Upon the disclosure of the judge’s personal residence, Yetta Kurland, counsel for plaintiff, wrote an accusatory letter to the court carelessly (and ungrammatically) stating: “You have a financial interest in the outcome of this matter, i.e., sale of shares of a corporation that you are an owner of, and because defendant Molly Caldwell is a real estate broker who sells apartments in the building.”
At oral argument on the issue of recusal, Kurland denied writing the above-quoted letter despite it being on her letterhead and bearing her signature, but eventually acknowledged it as hers, claiming, however, that she hadn’t really meant to send it to the court.
The judge informed all the attorneys that she saw no way that anything in this case could affect or benefit her or could be detrimental to her inasmuch as it involved the parties’ obligation (if any) to each other, not the unit itself or any economics surrounding it. Therefore, the judge concluded that she had no conflict of interest, potential conflict of interest, or any rational appearance of a conflict of interest.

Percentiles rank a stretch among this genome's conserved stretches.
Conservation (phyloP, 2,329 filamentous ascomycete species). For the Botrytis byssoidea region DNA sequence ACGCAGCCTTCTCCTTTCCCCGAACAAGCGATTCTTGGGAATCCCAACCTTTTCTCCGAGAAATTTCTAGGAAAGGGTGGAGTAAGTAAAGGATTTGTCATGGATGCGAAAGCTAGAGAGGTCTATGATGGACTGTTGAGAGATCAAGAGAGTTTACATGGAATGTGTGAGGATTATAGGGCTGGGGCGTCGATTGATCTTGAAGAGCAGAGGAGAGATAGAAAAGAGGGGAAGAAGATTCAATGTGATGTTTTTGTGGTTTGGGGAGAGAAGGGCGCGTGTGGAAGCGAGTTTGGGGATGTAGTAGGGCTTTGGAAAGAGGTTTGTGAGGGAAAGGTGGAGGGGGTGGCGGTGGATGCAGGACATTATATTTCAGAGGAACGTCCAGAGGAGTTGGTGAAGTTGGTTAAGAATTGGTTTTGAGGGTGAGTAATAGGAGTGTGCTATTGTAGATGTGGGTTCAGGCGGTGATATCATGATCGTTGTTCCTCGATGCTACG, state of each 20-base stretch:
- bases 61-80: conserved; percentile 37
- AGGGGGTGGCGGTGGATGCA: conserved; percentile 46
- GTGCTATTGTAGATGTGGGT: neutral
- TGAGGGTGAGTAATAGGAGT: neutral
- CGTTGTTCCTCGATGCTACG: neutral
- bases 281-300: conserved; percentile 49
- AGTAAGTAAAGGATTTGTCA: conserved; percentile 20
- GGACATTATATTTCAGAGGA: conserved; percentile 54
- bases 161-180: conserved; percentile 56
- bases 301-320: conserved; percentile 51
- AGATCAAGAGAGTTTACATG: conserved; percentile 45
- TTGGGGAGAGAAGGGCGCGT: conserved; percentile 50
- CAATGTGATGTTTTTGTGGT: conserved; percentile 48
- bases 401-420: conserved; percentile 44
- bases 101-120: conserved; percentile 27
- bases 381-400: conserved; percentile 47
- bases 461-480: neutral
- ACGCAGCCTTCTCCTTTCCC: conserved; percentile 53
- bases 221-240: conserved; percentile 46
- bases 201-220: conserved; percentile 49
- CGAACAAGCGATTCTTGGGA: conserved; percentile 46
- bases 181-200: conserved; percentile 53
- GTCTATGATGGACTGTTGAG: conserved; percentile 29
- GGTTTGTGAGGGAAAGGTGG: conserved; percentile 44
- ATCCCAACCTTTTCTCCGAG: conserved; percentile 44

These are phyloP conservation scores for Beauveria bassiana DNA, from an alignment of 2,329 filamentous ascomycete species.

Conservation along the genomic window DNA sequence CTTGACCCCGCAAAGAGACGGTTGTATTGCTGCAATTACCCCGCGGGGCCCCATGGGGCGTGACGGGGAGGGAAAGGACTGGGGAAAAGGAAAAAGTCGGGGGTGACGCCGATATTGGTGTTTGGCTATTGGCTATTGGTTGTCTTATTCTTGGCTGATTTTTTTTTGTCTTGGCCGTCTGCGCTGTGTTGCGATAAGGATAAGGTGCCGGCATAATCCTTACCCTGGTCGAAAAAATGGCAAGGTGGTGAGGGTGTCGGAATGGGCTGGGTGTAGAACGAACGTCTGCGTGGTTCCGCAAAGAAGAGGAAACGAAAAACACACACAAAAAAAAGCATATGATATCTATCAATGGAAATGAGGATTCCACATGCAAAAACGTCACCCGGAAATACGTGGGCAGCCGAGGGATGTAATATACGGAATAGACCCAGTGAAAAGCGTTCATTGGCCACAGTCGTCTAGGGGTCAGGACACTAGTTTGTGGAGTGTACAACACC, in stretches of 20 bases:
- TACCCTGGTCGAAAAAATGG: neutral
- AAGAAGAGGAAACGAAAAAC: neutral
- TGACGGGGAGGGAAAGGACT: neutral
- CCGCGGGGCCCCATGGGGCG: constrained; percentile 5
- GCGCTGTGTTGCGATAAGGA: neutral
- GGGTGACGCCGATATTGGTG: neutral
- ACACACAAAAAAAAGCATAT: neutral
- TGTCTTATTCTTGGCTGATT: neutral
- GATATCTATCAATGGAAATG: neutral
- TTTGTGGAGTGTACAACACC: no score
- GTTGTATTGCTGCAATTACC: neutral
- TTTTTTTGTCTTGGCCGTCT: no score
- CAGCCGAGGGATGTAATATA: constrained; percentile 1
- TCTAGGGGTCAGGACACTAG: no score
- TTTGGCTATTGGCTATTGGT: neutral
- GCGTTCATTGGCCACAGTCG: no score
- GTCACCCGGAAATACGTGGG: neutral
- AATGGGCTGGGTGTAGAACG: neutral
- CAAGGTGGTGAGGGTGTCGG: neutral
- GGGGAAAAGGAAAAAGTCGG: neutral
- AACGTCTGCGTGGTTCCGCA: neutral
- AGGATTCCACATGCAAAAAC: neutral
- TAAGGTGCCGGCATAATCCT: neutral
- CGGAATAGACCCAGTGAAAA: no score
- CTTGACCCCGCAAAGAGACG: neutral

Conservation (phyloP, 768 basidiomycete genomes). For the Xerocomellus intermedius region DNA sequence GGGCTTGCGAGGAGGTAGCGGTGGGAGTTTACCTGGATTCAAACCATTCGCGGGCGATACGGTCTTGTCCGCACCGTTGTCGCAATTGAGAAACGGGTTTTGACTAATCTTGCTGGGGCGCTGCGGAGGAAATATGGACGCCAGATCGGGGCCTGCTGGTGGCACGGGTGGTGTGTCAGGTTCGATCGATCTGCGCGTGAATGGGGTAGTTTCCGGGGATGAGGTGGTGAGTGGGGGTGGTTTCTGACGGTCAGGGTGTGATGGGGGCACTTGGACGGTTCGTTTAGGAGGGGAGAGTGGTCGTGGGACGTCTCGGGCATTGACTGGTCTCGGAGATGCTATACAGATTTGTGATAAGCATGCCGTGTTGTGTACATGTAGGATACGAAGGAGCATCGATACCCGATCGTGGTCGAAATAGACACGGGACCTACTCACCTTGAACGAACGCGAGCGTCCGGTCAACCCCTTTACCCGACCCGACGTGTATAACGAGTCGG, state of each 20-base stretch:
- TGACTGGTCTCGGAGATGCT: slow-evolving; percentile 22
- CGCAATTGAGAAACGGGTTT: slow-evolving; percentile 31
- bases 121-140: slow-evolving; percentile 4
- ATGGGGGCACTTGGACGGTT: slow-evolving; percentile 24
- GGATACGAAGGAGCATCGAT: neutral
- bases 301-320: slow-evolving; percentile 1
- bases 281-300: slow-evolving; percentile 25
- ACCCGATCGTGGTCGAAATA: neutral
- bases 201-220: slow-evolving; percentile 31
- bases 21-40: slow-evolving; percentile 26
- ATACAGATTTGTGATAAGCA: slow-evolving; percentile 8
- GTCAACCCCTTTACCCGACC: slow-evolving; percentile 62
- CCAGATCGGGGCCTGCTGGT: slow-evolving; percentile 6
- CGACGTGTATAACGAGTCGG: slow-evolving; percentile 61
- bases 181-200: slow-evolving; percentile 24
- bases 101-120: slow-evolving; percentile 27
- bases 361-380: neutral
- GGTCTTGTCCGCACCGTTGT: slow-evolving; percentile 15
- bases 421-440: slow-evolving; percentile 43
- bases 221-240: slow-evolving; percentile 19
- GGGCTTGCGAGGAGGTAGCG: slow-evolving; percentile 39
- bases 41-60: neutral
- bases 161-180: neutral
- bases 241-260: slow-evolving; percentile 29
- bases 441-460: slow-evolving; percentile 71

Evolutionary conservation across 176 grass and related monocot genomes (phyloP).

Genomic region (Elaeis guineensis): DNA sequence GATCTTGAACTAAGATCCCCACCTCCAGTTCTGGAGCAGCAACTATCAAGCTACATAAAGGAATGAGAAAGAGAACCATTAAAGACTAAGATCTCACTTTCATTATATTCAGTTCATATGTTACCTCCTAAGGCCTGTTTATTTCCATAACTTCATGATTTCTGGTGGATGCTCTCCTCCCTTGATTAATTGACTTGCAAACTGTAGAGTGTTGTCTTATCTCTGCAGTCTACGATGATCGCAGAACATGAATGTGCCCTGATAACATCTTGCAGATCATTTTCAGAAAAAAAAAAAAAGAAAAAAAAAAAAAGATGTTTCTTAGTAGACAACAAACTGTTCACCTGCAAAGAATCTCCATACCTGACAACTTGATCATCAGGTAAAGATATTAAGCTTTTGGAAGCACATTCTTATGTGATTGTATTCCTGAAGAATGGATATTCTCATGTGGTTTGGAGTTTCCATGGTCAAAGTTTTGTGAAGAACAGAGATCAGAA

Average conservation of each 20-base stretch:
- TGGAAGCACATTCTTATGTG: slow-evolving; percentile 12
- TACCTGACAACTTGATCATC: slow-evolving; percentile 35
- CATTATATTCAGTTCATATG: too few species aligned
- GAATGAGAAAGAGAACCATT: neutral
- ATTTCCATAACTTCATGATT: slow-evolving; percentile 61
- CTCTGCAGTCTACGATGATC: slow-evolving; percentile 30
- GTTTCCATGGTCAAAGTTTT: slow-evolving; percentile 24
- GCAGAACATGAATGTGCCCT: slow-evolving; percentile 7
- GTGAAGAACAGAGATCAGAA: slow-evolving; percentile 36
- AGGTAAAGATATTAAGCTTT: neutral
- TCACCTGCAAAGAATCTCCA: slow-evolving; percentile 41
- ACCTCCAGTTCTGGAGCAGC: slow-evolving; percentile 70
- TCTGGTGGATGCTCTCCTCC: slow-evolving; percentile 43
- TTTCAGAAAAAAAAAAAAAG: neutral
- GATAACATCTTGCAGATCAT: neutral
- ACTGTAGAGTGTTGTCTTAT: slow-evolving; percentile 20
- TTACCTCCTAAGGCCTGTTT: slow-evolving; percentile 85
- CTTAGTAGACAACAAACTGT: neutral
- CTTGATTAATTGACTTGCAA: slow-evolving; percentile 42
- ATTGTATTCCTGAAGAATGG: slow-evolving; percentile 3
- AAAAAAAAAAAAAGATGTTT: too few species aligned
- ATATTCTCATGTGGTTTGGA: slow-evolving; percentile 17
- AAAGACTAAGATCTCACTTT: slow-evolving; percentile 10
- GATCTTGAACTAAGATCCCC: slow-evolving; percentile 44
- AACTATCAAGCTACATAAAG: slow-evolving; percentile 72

If recusal were nevertheless sought, counsel was directed to make a motion and to submit exactly what the court’s “financial interest in the outcome of this matter,” would be, and to support, with law, what the basis would be for recusal under these circumstances, and how the court could possibly have a personal interest in the outcome of the case and could benefit or be harmed financially or in any other way.